Jonathan shows a demo of the Indaba manager view. Status bar shows where content is in workflow/process so it can be monitored/manages, which gives visibility into the workflow and checkpoints for greater accountability.

They are trying to optimize for low-bandwidth scenarios. Queues show lists of assignments/tasks. Does not necessarily handle the whole task within Indaba, but manages “gates” during workflow process that can be crippling when you scale them.

Currently organizations are getting most of this work done by emailing Word documents back and forth and "doing all sorts of insane hellish things". Asked how do they collect quantitative data? Most do it in Word docs because the fieldworkers are so overloaded with tools already that it's not feasible to add another. Must make system easy and usable for people in the field.

System protocol/standard for user privacy is that everything that goes into the system is intended to be published. Users can use pseudonyms to protect their identity.

Item view shows contextual instructions, discussions, scorecard with questions and answers. Ex of question: Can citizens freely use the internet? Highly valuable data that costs about $10k to produce. Used to have to start field office, get equipment, security staff, etc to be able to then hire a journalist --> Indaba is much less expensive and more efficient.

How do they find reporters? Look at organizations who prescreen/give awards, ask them for referrals, cross-reference. Biggest pain point addressed is emailing content back and forth.

List of things for advice/help:

  • Has anyone ever used widgets for content delivery?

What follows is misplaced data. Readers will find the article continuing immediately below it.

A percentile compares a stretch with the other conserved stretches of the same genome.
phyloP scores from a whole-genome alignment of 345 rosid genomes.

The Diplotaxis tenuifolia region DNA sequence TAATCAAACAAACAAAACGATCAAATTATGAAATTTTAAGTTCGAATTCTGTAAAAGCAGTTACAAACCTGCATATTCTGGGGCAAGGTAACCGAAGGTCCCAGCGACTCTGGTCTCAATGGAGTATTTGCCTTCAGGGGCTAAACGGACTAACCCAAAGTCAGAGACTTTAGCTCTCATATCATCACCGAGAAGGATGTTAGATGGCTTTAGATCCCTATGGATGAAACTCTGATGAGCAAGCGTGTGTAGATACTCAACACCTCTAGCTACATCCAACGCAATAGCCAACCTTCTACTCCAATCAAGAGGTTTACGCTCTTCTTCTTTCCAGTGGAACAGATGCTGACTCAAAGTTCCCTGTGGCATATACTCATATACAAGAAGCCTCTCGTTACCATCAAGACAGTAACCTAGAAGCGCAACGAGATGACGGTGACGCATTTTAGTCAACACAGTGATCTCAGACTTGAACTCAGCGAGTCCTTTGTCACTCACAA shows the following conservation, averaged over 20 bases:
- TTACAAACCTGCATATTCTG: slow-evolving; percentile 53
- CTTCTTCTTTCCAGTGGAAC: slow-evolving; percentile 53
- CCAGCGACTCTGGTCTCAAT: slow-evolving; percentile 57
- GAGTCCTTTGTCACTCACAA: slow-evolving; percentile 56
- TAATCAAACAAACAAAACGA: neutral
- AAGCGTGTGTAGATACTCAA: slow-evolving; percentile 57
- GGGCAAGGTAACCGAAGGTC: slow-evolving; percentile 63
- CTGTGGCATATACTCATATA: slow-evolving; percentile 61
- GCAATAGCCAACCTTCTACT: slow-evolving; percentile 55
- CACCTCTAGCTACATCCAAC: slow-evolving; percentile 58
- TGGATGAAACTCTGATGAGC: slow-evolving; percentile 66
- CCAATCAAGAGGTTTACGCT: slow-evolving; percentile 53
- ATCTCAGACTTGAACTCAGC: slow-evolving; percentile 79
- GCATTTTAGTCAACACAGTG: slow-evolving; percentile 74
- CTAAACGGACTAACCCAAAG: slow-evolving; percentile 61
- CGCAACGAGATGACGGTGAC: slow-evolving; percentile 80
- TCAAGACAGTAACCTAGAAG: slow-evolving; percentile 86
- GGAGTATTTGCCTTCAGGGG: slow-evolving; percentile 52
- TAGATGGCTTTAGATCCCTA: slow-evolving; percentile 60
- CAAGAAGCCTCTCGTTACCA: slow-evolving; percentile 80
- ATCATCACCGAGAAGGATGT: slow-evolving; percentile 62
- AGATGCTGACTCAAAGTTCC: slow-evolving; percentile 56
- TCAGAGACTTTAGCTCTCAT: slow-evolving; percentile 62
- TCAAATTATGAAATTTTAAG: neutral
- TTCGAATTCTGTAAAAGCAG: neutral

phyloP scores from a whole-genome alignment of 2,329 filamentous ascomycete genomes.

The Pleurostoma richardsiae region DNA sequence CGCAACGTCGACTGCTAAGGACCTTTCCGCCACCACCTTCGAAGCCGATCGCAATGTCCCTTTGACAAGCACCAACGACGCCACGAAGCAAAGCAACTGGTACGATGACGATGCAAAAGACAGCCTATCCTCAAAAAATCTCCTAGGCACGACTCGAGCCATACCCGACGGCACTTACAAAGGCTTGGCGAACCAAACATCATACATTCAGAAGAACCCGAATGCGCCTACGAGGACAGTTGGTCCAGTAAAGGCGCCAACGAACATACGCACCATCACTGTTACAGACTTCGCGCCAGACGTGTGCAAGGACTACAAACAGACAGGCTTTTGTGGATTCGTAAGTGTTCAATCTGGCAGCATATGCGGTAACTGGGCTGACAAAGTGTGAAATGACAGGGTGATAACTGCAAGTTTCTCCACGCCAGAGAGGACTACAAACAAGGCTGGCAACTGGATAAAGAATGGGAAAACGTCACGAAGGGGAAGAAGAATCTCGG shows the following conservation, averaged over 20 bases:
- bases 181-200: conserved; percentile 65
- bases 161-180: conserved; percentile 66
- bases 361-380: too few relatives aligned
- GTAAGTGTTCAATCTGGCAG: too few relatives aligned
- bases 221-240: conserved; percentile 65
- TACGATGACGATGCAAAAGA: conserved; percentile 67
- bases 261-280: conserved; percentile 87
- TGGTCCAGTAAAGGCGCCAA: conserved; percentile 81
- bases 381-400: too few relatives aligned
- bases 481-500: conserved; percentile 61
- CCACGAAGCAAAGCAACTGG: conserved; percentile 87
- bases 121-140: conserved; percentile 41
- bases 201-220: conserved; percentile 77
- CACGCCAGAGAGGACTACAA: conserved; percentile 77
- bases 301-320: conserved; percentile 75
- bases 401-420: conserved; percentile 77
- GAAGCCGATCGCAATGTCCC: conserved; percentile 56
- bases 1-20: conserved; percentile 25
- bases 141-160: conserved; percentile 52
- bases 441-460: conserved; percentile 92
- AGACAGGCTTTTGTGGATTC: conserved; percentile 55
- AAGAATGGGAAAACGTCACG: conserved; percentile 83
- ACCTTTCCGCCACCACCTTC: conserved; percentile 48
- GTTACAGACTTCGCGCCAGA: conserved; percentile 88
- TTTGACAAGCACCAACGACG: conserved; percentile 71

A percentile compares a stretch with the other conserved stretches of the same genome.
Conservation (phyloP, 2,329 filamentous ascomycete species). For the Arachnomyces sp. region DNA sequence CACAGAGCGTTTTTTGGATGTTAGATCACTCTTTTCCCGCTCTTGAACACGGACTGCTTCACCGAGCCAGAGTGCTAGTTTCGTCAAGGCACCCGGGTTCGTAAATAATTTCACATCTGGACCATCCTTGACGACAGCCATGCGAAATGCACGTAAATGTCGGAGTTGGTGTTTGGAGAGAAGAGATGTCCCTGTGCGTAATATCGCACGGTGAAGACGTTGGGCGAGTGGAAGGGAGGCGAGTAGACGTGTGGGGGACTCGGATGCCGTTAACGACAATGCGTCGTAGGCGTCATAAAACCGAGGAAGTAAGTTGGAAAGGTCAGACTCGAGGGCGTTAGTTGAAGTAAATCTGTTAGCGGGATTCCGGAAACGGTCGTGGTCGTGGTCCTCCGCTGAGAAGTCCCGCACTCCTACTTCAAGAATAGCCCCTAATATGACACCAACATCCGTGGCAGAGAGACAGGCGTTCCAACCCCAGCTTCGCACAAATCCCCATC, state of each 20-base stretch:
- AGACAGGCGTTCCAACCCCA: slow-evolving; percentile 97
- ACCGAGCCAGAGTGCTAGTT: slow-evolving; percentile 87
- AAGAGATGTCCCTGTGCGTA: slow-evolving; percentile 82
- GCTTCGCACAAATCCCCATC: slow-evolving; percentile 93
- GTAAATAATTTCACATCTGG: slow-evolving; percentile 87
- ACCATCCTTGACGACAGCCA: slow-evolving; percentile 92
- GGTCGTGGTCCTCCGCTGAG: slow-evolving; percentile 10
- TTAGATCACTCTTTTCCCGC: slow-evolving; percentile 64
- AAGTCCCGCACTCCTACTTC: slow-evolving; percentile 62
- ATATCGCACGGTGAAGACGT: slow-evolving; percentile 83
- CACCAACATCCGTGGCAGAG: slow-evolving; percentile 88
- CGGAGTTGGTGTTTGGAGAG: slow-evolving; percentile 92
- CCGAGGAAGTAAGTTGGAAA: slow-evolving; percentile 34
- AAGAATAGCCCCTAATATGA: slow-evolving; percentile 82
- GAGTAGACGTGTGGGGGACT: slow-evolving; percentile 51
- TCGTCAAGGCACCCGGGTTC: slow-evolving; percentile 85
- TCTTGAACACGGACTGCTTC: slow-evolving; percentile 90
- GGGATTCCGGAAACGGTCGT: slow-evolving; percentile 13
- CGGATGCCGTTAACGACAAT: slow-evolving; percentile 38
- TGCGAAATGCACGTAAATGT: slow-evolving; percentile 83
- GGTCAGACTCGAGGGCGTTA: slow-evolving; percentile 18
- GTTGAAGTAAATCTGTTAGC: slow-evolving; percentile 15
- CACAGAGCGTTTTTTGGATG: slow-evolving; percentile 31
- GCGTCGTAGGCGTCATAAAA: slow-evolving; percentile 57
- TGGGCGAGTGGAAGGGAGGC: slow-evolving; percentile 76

• How to journey toward openness? Ideally organizations would share a central database as opposed to a distributed model like, Ushahidi, etc. How to avoid a bunch of forked databases? How to get critical mass so people will participate in a community?

We discussed some issues of data protection among nonprofits who see data as their asset. Hard to get them to accept open source, shared database model.

Indaba is being implemented for 5 projects: Carter Center, Global Integrity, International Budget Partnership, Revenue Watch

Questions are shared across organizations, can match data quickly. Can do some pretty powerful queries to get new data.

Project will take 6 months to run end to end to get Indaba up and running for the 5 orgs mentioned above. 5 full-time employees, publish a lot of content (equivalent of entire Harry Potter series per month). About $300k invested to build so far. Each project launching on Indaba so far is large. Trying to share total cost of ownership. Looking to scale gradually.

Helps that a lot of content in these use cases is intended to be published.

Potentially a lot of overlap or beneficial parallels in collected data.

Hoping to attract users because they can opt-in to include a widget on their site and get traffic.

For the future, looking at the example of Walking Papers - how they fill in OpenStreetMap. Some kind of implementation like this for forms/questionnaires/scorecards would be really really cool.